In June 2012, results from our Phase I extension study were presented at the ASCO Annual Meeting. These data include safety and tolerability of multiple doses of ALN-VSP, as well as evidence for anti-tumor activity in this very advanced, heavily pre-treated cancer patient population. Multiple patients achieved stable disease or better, including a patient with endometrial cancer metastatic to the liver who achieved a complete response. Results from the extension study also give us increased confidence in long-term chronic dosing with RNAi therapeutics delivered via LNPs, as patients have received drug twice a month for up to nearly two years, and approximately 11 months on average. In this study, chronic dosing of up to 23 months with ALN-VSP was found to be generally safe and well tolerated.
The drug is formulated using a first generation lipid nanoparticle developed by Tekmira Pharmaceuticals Corporation. The ALN-VSP program is partnered with Ascletis for HCC in China, and Alnylam will retain all rights in the rest of the world.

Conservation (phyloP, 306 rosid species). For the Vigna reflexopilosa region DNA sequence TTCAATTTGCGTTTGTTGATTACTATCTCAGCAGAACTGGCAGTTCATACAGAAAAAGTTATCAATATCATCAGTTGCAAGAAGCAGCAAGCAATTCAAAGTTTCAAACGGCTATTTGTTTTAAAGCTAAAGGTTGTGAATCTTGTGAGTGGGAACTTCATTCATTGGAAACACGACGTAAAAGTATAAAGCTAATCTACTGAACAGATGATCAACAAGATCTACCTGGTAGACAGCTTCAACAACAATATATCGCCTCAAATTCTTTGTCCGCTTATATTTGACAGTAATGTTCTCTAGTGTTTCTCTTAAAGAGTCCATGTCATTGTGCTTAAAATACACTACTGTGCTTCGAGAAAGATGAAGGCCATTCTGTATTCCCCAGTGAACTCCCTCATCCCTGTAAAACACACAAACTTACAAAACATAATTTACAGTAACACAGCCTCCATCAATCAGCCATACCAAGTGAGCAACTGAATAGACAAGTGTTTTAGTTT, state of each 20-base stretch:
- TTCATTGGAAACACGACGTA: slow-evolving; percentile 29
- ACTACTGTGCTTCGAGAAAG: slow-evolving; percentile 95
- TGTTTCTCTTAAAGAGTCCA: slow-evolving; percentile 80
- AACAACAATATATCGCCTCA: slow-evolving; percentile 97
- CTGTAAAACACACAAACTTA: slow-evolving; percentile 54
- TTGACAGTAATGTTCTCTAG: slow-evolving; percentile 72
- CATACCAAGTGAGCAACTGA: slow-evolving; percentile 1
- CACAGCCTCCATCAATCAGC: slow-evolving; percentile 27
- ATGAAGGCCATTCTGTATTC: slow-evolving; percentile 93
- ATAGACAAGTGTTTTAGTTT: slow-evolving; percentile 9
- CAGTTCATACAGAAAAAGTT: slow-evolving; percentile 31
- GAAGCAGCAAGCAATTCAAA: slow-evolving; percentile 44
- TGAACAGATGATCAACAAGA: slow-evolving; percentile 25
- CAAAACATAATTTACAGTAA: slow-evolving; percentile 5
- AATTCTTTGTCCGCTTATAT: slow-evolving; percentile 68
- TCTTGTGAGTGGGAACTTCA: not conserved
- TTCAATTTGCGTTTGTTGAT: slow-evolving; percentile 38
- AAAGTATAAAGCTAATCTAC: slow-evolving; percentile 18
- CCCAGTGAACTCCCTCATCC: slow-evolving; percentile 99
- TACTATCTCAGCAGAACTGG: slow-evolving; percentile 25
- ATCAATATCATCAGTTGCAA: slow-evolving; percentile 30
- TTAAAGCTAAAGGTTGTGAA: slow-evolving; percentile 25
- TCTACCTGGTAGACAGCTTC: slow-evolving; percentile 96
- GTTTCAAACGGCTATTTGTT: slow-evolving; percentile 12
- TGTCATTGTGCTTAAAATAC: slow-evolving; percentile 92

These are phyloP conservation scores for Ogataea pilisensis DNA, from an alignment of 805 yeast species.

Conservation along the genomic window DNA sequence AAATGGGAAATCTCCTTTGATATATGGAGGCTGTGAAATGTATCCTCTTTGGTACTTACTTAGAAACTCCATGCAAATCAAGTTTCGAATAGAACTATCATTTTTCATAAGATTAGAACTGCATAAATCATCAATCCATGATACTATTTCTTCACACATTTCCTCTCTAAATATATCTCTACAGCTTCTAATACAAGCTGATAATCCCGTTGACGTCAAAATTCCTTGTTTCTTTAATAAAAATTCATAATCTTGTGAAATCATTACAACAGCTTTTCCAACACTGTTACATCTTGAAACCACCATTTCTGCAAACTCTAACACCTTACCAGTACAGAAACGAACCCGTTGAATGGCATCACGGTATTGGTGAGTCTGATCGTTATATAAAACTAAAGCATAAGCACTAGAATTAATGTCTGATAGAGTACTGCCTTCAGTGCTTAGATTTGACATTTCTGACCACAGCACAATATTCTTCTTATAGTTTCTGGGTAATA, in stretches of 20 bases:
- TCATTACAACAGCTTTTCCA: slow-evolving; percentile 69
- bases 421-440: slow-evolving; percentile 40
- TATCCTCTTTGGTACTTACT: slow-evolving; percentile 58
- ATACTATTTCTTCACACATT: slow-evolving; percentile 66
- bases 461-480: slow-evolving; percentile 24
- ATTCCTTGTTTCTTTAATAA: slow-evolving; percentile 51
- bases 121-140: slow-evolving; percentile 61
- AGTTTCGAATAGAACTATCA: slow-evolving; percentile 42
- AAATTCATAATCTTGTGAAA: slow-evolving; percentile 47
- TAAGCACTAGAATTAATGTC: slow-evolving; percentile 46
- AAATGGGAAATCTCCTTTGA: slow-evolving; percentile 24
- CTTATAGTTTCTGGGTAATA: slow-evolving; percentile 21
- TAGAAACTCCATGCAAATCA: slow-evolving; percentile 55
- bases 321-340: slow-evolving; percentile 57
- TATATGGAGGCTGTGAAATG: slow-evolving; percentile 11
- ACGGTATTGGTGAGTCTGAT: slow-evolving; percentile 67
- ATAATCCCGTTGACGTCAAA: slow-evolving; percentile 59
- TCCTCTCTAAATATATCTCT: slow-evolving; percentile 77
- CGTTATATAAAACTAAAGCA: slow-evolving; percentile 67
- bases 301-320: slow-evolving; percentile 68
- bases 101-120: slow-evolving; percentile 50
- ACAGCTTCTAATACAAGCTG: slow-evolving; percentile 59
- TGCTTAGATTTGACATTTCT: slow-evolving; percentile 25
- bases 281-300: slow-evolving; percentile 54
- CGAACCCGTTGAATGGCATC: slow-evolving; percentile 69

ALN-VSP Clinical Timeline
A total of 62 doses had been administered to 19 patients receiving 0.1, 0.2, 0.4, or 0.7 mg/kg ALN-VSP. The majority of these patients had colorectal cancer, a primary tumor that often metastasizes to the liver. There were two mild acute infusion reactions at 0.4 and 0.7 mg/kg; both patients had no further reactions with slowing of the infusion and stayed on the trial. At 0.7 mg/kg, a patient with advanced pancreatic neuroendocrine cancer with extensive involvement of the liver developed hepatic failure five days following the second dose and subsequently died; this was deemed possibly related to study drug. Six additional patients treated at 0.7 mg/kg did not exhibit any evidence of hepatotoxicity. Maximum tolerated dose had not yet been reached. ALN-VSP was well-tolerated in most patients to date.
Pharmacokinetic data showed that Cmax (peak serum concentration of drug) and area under the curve (AUC) were dose proportional with no evidence of drug accumulation. In addition, DCE-MRI results were suggestive of an anti-VEGF effect in the majority of treated patients. In 62% of evaluable liver tumors, there was a greater than 40% decline in Ktrans (measure of blood flow), an effect that is comparable to what has been observed with other anti-VEGF drugs in solid tumors (Cannistra et al., Journal of Clinical Oncology, 2006 ASCO Annual Meeting Proceedings Part I. Vol 24, No. 18S, 2006; and Siegel et al., Journal of Clinical Oncology, Vol 26, No 18: pp. 2992-2998, 2008).